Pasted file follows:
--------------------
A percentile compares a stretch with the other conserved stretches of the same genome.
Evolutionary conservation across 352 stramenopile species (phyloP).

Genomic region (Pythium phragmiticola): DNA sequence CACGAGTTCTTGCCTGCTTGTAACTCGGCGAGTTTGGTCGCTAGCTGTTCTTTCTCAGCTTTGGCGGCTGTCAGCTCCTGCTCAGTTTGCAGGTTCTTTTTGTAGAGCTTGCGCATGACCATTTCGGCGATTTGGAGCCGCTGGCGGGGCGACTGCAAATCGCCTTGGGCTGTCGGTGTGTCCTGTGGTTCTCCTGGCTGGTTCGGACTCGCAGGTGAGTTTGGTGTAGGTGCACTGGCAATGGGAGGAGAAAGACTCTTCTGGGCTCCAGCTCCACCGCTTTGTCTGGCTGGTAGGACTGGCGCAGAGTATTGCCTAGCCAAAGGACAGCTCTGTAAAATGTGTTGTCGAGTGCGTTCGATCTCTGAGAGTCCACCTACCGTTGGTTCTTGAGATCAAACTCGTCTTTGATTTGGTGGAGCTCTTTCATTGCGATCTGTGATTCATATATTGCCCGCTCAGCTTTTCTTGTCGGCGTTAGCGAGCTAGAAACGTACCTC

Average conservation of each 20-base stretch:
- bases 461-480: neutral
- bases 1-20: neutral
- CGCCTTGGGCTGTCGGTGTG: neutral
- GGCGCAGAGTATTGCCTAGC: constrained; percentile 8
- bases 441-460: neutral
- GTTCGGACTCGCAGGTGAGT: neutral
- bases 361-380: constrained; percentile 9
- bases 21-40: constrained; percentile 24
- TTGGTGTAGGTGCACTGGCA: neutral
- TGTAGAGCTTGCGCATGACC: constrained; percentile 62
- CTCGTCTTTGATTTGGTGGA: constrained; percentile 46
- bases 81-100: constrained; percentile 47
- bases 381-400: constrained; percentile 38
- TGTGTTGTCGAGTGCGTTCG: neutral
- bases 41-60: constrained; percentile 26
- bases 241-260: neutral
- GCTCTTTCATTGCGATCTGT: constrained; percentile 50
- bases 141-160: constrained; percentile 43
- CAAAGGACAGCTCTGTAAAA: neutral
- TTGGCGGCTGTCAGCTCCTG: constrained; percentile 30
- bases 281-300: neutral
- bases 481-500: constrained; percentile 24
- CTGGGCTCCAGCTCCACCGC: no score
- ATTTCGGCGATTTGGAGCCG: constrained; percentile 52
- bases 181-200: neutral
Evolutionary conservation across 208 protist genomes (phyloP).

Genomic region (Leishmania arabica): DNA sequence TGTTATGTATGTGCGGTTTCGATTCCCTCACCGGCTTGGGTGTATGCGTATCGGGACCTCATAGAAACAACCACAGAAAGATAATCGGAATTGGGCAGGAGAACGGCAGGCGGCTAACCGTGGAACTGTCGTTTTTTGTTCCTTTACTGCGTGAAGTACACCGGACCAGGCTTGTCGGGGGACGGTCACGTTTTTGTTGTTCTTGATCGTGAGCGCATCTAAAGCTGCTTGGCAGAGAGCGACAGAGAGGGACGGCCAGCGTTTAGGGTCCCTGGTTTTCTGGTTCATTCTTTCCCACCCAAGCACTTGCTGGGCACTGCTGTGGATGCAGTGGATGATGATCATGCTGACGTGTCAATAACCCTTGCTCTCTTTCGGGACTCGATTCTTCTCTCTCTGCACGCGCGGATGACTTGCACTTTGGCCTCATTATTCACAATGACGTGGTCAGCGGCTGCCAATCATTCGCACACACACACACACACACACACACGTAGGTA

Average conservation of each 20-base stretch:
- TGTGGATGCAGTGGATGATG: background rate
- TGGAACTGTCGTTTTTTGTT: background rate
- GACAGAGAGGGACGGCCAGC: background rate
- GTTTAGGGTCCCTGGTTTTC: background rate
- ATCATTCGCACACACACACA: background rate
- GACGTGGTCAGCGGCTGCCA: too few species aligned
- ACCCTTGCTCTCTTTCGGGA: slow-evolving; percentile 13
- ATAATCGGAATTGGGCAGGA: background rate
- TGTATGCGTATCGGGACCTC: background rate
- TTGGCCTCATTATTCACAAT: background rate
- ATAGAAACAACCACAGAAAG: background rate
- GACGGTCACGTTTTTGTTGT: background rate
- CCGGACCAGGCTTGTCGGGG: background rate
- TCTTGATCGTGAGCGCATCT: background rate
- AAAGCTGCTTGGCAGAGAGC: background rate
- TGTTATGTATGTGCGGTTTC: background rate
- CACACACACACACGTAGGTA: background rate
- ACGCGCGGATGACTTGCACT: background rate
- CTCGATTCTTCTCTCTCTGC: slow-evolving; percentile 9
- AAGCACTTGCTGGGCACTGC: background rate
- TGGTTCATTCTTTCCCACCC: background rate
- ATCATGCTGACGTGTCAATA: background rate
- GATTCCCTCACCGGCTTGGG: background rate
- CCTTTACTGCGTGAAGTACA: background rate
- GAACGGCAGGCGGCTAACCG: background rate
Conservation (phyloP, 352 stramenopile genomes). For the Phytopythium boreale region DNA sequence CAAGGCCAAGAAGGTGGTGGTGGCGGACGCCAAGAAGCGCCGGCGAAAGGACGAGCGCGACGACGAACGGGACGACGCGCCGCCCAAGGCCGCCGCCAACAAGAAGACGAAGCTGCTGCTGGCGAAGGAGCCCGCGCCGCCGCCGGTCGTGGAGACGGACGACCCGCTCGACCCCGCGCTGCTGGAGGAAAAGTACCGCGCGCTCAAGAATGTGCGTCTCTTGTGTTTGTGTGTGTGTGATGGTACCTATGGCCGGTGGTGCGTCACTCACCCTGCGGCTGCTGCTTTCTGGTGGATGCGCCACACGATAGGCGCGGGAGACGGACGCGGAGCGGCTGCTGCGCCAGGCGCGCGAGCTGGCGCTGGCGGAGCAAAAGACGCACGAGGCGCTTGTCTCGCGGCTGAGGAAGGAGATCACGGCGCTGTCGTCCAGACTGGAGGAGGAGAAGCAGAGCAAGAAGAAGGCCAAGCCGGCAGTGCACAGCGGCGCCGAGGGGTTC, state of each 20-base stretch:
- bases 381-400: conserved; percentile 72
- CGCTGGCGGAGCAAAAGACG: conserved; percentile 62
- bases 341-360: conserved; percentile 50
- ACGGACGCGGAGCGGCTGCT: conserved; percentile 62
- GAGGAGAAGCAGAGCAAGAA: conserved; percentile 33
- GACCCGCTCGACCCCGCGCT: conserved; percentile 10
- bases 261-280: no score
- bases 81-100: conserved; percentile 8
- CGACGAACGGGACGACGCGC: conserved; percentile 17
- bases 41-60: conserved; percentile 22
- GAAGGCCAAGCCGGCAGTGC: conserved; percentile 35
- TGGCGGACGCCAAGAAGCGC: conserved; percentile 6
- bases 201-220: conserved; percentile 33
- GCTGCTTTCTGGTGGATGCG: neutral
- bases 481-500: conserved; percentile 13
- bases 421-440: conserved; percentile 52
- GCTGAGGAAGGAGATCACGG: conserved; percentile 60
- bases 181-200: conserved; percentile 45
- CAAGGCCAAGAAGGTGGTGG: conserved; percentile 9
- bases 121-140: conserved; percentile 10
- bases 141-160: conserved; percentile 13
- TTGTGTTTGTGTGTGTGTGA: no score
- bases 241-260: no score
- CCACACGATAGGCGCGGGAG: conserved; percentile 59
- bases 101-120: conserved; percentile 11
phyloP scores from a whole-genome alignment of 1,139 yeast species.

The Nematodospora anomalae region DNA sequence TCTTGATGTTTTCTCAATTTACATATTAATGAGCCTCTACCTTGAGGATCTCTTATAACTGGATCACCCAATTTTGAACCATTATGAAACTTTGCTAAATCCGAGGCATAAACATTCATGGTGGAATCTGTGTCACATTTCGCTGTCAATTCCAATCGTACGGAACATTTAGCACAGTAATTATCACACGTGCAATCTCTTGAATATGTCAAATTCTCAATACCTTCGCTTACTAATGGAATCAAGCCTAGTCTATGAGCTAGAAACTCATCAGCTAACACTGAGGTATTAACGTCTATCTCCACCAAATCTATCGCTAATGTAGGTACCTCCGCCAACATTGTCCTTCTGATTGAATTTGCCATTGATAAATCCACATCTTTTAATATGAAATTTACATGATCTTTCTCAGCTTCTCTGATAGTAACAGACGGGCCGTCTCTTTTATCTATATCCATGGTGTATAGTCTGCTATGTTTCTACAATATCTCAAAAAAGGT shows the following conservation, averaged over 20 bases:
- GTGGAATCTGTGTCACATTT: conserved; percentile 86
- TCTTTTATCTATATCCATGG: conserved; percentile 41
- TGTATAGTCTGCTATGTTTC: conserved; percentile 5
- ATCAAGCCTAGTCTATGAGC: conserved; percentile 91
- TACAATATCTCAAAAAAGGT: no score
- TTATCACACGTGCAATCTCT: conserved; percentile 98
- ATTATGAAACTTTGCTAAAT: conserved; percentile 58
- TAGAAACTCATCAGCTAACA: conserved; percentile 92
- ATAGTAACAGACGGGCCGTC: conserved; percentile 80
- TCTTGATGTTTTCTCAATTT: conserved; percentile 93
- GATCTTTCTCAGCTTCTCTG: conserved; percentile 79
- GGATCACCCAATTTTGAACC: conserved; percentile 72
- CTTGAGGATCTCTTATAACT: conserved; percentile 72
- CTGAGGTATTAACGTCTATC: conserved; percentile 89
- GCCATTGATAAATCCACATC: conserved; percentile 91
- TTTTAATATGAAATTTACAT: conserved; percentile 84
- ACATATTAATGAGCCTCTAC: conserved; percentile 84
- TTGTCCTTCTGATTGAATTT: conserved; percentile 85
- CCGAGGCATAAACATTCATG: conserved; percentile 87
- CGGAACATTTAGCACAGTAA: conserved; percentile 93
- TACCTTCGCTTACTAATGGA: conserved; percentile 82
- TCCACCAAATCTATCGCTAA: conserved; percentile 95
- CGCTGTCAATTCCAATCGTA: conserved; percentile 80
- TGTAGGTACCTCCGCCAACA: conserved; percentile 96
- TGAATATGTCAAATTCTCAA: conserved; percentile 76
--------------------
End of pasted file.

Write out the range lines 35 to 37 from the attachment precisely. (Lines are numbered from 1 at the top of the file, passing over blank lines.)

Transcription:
- GACAGAGAGGGACGGCCAGC: background rate
- GTTTAGGGTCCCTGGTTTTC: background rate
- ATCATTCGCACACACACACA: background rate